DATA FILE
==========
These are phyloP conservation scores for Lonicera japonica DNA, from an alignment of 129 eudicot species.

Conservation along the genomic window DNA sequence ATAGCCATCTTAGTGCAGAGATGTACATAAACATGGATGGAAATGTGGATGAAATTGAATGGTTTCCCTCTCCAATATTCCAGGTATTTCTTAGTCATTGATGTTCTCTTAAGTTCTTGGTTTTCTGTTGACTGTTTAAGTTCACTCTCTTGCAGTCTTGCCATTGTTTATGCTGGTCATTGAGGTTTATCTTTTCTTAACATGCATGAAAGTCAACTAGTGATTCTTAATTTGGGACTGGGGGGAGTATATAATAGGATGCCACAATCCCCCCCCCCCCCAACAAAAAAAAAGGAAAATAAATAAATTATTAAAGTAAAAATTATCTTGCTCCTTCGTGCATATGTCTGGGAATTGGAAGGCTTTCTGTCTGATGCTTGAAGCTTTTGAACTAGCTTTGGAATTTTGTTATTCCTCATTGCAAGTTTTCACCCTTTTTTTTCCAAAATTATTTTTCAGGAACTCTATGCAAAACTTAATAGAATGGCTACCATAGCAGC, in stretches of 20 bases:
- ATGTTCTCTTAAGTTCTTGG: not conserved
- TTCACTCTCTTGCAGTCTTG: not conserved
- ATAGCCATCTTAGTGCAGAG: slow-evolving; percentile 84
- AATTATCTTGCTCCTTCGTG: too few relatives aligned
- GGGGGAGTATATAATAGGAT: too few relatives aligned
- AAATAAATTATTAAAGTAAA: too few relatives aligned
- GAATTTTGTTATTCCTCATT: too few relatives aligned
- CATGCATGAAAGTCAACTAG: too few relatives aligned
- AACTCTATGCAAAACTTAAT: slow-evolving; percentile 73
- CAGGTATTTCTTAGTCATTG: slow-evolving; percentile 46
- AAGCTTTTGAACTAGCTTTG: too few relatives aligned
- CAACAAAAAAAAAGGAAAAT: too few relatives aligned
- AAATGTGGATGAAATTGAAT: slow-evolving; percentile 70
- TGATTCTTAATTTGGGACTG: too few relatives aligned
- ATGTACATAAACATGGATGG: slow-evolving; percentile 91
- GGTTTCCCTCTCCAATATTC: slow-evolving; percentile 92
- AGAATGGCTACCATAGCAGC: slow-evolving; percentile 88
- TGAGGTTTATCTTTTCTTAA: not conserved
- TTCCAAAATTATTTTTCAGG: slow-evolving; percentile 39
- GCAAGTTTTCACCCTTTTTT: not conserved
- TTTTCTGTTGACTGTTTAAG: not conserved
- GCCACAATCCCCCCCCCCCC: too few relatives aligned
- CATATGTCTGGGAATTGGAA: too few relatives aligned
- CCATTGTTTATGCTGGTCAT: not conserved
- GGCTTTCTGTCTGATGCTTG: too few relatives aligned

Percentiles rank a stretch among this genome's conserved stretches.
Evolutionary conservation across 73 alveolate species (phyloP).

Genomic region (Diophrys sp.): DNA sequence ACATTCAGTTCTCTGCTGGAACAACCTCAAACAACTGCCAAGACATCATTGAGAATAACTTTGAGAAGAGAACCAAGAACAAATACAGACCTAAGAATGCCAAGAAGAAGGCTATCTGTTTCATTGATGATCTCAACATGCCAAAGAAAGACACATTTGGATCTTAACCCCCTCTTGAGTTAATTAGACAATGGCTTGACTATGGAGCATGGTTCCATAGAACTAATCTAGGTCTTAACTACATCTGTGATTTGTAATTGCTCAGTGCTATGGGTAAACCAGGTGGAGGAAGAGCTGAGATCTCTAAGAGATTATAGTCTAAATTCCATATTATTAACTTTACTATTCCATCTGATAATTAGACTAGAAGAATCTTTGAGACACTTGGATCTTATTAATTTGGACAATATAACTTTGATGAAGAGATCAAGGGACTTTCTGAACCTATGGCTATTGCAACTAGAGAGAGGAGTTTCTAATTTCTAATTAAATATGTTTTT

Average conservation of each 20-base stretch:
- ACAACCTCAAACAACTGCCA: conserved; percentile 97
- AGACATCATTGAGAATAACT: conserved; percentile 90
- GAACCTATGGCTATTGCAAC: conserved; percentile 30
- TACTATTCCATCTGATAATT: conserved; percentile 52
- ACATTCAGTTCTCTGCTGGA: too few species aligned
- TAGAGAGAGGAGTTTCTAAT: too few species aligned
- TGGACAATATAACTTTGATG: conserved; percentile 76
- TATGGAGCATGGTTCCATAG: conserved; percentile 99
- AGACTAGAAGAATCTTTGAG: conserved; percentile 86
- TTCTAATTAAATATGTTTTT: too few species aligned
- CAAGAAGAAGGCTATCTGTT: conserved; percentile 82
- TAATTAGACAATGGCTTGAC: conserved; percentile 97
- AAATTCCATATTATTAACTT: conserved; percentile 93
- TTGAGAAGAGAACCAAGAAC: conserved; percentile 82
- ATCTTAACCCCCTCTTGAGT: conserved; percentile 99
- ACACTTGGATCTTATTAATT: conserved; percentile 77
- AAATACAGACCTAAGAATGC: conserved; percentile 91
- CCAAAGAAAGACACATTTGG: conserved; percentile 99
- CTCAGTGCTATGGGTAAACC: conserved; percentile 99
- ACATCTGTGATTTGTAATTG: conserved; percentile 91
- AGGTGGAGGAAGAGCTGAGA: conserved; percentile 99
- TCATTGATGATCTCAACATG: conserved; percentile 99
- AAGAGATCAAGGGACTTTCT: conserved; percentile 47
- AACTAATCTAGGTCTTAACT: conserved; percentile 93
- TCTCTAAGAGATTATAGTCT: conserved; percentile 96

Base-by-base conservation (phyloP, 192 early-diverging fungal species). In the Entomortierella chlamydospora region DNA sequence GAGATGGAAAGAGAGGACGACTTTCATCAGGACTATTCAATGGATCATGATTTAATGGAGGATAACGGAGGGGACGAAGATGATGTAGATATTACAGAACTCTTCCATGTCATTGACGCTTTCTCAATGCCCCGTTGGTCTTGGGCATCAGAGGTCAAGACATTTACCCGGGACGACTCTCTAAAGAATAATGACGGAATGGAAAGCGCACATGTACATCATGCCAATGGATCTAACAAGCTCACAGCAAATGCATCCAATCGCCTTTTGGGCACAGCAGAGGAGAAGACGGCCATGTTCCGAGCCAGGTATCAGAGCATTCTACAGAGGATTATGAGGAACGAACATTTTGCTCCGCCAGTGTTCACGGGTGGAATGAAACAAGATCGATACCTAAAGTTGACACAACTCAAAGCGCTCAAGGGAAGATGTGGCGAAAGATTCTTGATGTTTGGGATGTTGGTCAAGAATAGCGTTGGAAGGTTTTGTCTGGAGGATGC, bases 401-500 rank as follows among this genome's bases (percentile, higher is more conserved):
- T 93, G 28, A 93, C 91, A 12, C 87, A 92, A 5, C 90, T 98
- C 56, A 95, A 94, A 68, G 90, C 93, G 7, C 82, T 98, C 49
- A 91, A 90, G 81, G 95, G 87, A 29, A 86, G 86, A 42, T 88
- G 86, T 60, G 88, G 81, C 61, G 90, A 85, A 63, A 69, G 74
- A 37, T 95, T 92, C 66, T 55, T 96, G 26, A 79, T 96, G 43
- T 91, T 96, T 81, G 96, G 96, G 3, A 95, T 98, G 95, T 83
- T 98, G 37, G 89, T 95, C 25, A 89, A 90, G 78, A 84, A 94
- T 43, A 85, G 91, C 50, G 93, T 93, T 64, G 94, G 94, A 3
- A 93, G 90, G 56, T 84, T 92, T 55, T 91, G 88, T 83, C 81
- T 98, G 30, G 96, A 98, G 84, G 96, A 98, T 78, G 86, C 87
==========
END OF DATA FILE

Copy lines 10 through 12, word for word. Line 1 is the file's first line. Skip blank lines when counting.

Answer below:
- CATGCATGAAAGTCAACTAG: too few relatives aligned
- AACTCTATGCAAAACTTAAT: slow-evolving; percentile 73
- CAGGTATTTCTTAGTCATTG: slow-evolving; percentile 46